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We've tried in GXT 3 to make all of the possible data calls as flexible as possible. The main ones we are concerned with are RPC, RequestFactory, and Autobeans, as these are three general facilities offered by GWT itself. If data can be requested and loaded for these three things, then it should be compatible with any mechanism that works on Java types.
For RPC, any object can go over the wire as long as it is marked as serializable, and all of its fields also can go over the wire. To find those fields, an actual implementation (or implementations) must be provided, and must be known to both client and server.
AutoBeans require only that an interface is defined for the data to serialize/deserialize, and it will turn all get/set calls into that wire format. Autobeans allow other methods (through the @Category annotation) to be declared, and defined statically elsewhere. The only requirement from Autobeans is that the data must be defined by an interface - it has the capability to create an implementation.
RequestFactory builds on autobeans, but only allows for get/set methods - no category methods can be used. This limits how data can be defined - we have to keep it to simple bean-like interfaces to ensure that RF can understand these objects.
The only way I see to allow a convenience method (two setters, but only one getter which reads from both) would be to create it in PagingLoadConfigBean, but you would need to know throughout your application that this is the only implementation that can be used, and cast everywhere. To add it to PagingLoadConfig would require both a getter and a setter, and could result in ambiguity about which property is authoritative. - if both are set, do you combine them into one list?
I hope this explains the thinking behind how this works - if you have an idea as to how we can make it easier to use, but still as flexible as possible, we would be interested to hear it.
I think for this case, I'm only concerned with RPC as I just started implementing grid sorting and paging yesterday and so my knowledge is still somewhat superficial.
I had extended PagingLoadConfig and it's bean counterpart but never was able to get it to work as I was running into a problem with the PagingToolBar.bind() method. No matter though, because I found that mucking with the PagingLoadConfig object passed in to RpcProxy.load(...) actually caused more problems and that the solution to get everything working correctly was to just step back and get out of the way.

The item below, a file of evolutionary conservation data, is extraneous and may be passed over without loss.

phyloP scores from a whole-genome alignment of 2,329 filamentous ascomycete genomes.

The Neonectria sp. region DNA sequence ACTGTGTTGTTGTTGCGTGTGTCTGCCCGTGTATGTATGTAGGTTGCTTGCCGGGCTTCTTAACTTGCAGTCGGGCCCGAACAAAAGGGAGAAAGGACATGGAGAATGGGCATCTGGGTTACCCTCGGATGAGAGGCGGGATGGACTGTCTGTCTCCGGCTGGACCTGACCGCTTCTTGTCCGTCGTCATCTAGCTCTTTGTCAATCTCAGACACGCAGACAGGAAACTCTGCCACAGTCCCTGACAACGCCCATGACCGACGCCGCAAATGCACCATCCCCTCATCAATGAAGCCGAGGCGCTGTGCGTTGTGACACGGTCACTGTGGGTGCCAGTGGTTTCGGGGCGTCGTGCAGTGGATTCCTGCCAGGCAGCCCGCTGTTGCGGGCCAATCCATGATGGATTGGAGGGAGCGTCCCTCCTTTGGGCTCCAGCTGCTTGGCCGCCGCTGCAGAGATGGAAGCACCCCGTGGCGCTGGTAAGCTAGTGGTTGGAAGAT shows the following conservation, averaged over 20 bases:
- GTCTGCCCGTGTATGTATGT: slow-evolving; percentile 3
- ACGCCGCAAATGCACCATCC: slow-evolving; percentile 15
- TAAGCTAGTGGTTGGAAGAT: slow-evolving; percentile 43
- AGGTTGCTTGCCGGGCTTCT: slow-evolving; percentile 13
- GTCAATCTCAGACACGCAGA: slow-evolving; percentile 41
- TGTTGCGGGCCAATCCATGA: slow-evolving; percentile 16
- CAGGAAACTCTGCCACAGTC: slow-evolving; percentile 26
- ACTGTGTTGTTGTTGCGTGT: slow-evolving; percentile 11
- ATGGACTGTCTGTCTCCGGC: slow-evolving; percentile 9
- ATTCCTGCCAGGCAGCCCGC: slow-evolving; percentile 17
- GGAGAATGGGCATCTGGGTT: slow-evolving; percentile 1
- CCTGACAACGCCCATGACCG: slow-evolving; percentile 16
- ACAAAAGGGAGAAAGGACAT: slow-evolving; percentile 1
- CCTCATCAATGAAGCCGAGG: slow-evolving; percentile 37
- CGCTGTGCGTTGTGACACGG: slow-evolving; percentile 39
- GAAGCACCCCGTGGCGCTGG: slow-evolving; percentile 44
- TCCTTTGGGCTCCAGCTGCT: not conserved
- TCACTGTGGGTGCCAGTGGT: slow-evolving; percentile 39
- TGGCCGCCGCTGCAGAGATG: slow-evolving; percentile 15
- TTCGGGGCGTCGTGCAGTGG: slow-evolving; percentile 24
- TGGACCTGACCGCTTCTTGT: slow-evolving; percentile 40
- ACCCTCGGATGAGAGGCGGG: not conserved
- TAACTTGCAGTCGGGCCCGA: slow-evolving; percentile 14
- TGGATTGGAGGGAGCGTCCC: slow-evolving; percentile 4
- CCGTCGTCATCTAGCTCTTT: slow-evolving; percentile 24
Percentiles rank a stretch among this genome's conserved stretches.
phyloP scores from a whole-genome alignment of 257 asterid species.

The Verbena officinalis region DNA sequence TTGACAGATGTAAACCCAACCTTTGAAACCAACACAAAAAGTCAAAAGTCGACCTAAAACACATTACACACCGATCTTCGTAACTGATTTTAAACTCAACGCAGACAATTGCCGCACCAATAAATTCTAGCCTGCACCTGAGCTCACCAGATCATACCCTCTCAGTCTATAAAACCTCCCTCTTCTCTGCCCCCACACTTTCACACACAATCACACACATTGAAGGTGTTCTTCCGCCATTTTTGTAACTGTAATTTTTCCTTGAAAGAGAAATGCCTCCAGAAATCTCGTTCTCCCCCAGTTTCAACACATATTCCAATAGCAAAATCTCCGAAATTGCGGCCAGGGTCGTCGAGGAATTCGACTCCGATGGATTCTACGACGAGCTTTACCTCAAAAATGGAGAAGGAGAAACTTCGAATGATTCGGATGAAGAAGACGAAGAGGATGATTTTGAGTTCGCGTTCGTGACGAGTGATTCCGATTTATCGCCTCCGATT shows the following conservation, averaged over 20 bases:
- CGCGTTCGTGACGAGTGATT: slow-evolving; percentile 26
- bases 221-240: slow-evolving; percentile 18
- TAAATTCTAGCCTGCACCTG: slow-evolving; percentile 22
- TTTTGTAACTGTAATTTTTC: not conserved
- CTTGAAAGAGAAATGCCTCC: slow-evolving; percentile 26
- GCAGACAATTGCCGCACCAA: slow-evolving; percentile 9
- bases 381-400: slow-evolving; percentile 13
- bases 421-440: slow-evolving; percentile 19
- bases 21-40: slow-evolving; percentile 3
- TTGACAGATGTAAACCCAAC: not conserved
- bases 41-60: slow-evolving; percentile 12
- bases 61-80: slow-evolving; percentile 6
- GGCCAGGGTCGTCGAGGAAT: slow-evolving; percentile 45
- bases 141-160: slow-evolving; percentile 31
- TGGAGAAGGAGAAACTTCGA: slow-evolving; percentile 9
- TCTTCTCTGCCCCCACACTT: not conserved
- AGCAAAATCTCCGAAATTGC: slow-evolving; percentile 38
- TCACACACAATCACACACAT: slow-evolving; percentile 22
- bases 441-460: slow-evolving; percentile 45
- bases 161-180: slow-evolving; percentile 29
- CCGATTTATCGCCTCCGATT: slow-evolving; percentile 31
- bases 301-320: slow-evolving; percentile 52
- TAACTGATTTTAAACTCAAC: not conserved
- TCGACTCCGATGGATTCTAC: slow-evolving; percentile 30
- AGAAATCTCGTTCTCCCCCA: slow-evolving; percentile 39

That said, to answer your question, I would either have the single-setter option for SortInfo simply call the setSortInfo(List<SortInfo>) method creating the list internally so the developer doesn't have to, or if this smells funny, to have a single SortInfo field in the bean class. In this latter case, I would say that it would be an error condition to call both setters. I think aggregating both to a common list could yield potentially unexpected behavior and a developer may not immediately understand why something is happening. Finally, if order is important, wouldn't a SortedSet<SortInfo> make more sense here given that redundant SortInfo objects might also be considered an error condition?
That said, to answer your question, I would either have the single-setter option for SortInfo simply call the setSortInfo(List<SortInfo>) method creating the list internally so the developer doesn't have to, or if this smells funny, to have a single SortInfo field in the bean class.
Thats the issue - when using AutoBeans or RequestFactory entities or values, there is no 'internal' from our perspective - the implementations are generated, and we don't get to say how it works.
The fix would be to use both, and hope that all server implementors check both properties.
PagingToolbar.bind had some generics issues - it should be safe to just do a raw cast to send the loader in. This looks a lot nicer in SVN, but could still use some attention.
If you could share (or link to) your troubles with using a custom load config, I'll take a look - we've tried hard to make it as flexible as possible, occasionally at the cost of the generics being more complex than most users want to deal with.
My interface extension wasn't anything fancy, it was just an extension that allowed for the setting of a single SortInfo object in addition to the list. That is, it extended and added an interface method to PagingLoadConfig of setSortInfo(SortInfo) and extended the bean counterpart to implement this.
Then, all my PagingLoadConfig references became MyPagingLoadConfig but again I ran into trouble with PagingToolBar.bind(...).
That said, as previously mentioned, I found that mucking w/ the PagingLoadConfig object in RpcProxy.load created more problems in that it broke grid sorting so I found that not mucking with it (and thus, removing the need to have the single-setter option) caused everything to work correctly.
I do agree that the generics everywhere make things a little unwieldy but as you say, it adds enormous flexibility and in return allows the developer to make extremely flexible (and more importantly, reusable) widgets/tools. As an example, our first web app conversion has 13 grids and they can (and do) all use the same widget/tool to do all the column config, list store loading, grid building, paging, etc..., because of the generics and doesn't require 8 different constructor arguments. So, I appreciate that.